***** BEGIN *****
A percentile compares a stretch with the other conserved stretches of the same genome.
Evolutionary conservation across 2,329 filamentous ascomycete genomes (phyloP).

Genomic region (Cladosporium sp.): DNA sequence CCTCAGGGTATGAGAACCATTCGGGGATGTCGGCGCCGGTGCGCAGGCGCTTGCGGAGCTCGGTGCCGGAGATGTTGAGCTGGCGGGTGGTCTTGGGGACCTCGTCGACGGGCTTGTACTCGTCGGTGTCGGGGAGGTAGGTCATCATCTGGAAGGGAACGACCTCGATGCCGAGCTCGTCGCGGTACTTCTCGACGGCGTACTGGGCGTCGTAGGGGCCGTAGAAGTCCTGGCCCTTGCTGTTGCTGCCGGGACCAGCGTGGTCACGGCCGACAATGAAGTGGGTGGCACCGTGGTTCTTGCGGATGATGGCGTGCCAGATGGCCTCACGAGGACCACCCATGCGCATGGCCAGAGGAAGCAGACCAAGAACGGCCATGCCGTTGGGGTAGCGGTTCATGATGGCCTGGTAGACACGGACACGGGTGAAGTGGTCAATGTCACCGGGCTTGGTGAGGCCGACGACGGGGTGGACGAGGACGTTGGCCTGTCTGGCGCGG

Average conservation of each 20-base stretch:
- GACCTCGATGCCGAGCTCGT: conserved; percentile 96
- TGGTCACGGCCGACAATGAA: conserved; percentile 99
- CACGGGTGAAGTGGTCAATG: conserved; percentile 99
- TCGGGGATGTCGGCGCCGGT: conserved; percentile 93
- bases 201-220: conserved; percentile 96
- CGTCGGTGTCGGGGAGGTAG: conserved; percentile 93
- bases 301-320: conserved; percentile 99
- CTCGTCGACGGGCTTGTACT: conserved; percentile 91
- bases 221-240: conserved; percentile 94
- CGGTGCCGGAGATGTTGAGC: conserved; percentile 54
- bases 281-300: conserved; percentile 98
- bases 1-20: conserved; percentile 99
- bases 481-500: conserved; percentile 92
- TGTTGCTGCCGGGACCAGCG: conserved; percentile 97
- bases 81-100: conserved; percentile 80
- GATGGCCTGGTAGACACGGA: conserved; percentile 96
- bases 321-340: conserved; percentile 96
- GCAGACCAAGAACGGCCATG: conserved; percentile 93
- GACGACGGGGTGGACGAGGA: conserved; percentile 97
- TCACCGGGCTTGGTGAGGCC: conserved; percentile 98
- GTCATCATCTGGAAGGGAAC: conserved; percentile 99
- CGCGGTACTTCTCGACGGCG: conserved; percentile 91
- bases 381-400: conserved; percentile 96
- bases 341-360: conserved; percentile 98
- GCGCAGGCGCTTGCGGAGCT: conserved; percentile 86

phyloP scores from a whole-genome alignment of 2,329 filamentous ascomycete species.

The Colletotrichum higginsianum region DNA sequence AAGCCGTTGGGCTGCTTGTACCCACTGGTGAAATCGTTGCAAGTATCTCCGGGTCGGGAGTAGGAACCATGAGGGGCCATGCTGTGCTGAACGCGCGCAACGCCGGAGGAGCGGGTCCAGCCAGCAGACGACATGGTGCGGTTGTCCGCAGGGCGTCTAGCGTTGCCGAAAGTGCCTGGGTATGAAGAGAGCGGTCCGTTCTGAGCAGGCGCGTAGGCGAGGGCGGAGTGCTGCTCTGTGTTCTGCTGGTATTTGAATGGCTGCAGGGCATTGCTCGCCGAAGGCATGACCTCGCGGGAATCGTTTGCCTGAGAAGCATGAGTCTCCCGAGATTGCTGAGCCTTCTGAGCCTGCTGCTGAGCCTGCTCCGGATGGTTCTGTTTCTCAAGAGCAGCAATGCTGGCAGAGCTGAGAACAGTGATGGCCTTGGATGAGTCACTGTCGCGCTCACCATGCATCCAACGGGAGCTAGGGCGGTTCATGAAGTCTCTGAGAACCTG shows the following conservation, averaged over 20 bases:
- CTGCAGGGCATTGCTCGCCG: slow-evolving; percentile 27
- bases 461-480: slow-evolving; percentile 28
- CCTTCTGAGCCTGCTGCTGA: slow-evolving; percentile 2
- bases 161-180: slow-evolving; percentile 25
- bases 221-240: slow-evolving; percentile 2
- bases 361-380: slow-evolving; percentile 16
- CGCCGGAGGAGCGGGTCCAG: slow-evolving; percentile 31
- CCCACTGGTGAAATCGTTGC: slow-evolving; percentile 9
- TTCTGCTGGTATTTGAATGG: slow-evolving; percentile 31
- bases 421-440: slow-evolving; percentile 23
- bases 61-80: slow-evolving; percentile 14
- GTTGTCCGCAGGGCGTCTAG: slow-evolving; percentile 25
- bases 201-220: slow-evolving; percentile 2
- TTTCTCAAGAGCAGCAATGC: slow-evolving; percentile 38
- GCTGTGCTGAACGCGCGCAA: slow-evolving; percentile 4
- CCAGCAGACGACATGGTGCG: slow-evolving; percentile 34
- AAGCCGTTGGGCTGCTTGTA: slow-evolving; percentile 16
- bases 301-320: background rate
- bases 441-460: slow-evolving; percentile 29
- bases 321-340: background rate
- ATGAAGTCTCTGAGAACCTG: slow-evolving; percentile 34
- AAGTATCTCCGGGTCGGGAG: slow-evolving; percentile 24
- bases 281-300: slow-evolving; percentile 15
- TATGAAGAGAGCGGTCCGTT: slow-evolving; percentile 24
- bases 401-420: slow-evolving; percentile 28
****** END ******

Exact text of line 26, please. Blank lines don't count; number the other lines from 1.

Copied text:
- CGCGGTACTTCTCGACGGCG: conserved; percentile 91